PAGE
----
“I remember watching that Super Bowl just hoping that he would be able to win,” Day said. “I was so proud for him when that game was over and he got to hold that trophy, and I think it was big for the young African-American population of Jacksonville for one of their own to be on top of the world. All the kids around Jacksonville would say that they would, ‘Do the Hayes on you,’ which just meant that they were gonna beat you in a race. The kids really just wanted to be Bob Hayes.”

Hayes’s remarkable athletic accomplishments and career made him a superstar. With stardom came the limelight, a limelight that inevitably helped land him in trouble.

In the heat of the constant media attention, Hayes turned to drugs and alcohol. In April 1979, Hayes served 10 months in prison after a guilty plea to delivering narcotics to an undercover police officer.

That “destroyed my life,” Hayes later wrote in his autobiography, “Run, Bullet, Run: The Rise, Fall, and Recovery of Bob Hayes.”

This kept Hayes out of the NFL Hall of Fame during his lifetime, which devastated him and his fans.

“It was a tough time for all of us who loved Hayes so much,” Day said. “I can’t imagine how he felt at the time, the whole situation was one of the saddest things that I’ve seen happen to such a great man, but throughout everything he never let it bring him down and he would always be there for the kids in the area.”

Hayes moved back to Jacksonville in the mid-1990s to live with his parents.  He continued to battle drug and alcohol problems and went to rehab on three separate occasions.

According to an Arizona Daily Sun article in 2002, Hayes kept close ties with his alma mater at Florida A&M.

A longtime friend of Hayes, Eddie Jackson, told the Sun that despite being sick he went to every football game that he could, and no matter how bad Hayes looked, if Florida A&M was playing, he would be there.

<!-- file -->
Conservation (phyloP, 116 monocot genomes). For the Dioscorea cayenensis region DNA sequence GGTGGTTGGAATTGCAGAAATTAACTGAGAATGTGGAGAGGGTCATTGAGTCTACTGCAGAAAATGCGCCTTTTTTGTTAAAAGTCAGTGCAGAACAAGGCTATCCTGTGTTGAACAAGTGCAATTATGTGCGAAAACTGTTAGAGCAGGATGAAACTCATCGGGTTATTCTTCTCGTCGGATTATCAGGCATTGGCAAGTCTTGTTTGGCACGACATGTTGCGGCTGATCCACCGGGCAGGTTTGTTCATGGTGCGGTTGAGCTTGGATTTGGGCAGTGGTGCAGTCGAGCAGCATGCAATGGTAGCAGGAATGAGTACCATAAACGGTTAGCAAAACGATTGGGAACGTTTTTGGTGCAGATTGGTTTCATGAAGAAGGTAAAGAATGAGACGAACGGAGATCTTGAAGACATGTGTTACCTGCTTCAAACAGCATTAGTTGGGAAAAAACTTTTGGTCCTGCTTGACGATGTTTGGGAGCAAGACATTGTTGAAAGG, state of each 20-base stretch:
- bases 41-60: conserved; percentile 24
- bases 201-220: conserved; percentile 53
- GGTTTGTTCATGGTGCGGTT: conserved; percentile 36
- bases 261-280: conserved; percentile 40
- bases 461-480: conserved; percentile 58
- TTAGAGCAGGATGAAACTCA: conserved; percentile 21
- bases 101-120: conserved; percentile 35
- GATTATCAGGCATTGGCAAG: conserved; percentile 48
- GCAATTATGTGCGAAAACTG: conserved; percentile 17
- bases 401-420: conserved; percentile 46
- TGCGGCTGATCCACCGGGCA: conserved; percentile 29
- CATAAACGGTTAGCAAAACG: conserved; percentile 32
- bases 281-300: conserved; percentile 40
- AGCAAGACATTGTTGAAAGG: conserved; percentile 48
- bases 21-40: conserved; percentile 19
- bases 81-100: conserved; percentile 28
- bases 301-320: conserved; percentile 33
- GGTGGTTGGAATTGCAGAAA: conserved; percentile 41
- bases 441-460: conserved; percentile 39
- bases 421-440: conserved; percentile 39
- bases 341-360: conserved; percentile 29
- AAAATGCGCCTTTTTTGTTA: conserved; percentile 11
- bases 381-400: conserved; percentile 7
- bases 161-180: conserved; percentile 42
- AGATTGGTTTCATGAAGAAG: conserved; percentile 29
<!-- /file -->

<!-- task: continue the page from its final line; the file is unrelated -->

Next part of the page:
To commemorate Hayes’ startling career, Jacksonville’s Nat Washington, who had coached Hayes in high school, created The Bob Hayes Invitational Track Meet in 1964. The meet started with just a few local schools and has grown over the last 54 years.

In 2001 Hayes defied his doctors’ orders and went to the Invitational just to shake the athletes’ hands.

“That’s the kind of person he was. He would give you anything he had, or didn’t have,” Day remembered.  “He loved seeing all of these kids out on the track running around and trying to become great and giving back to the community. I remember a few times at the banquet we hold for the Invitational where he would start shedding tears of joy at the podium.

“He really loved it.”

Hayes died at Shands Hospital in his hometown of Jacksonville on Sept. 18, 2002, due to complications from prostate cancer and heart and kidney ailments. He was just 59 years old.

Hayes’ life is celebrated every year during the Bob Hayes Invitational, but perhaps the best celebration of his life came on Aug. 9, 2009, the day Bob Hayes was finally brought into the NFL Hall of Fame. His son, Bob Hayes Jr., accepted the honor on his father’s behalf.

Here is a transcript from part of his speech.

“In his last days he used to talk about the Hall of Fame.  It hurts because he should have been here to witness this special occasion.  But, unfortunately, he didn’t make it to see it.  I know wherever he is, he’s smiling down.  He’s happy.  He knows what’s going on.  And he’ll be with us in our spirits, in our hearts and our minds.

“On behalf of the Hayes family, I’m very honored to accept the induction of my father, Bob Hayes, into the Pro Football Hall of Fame.”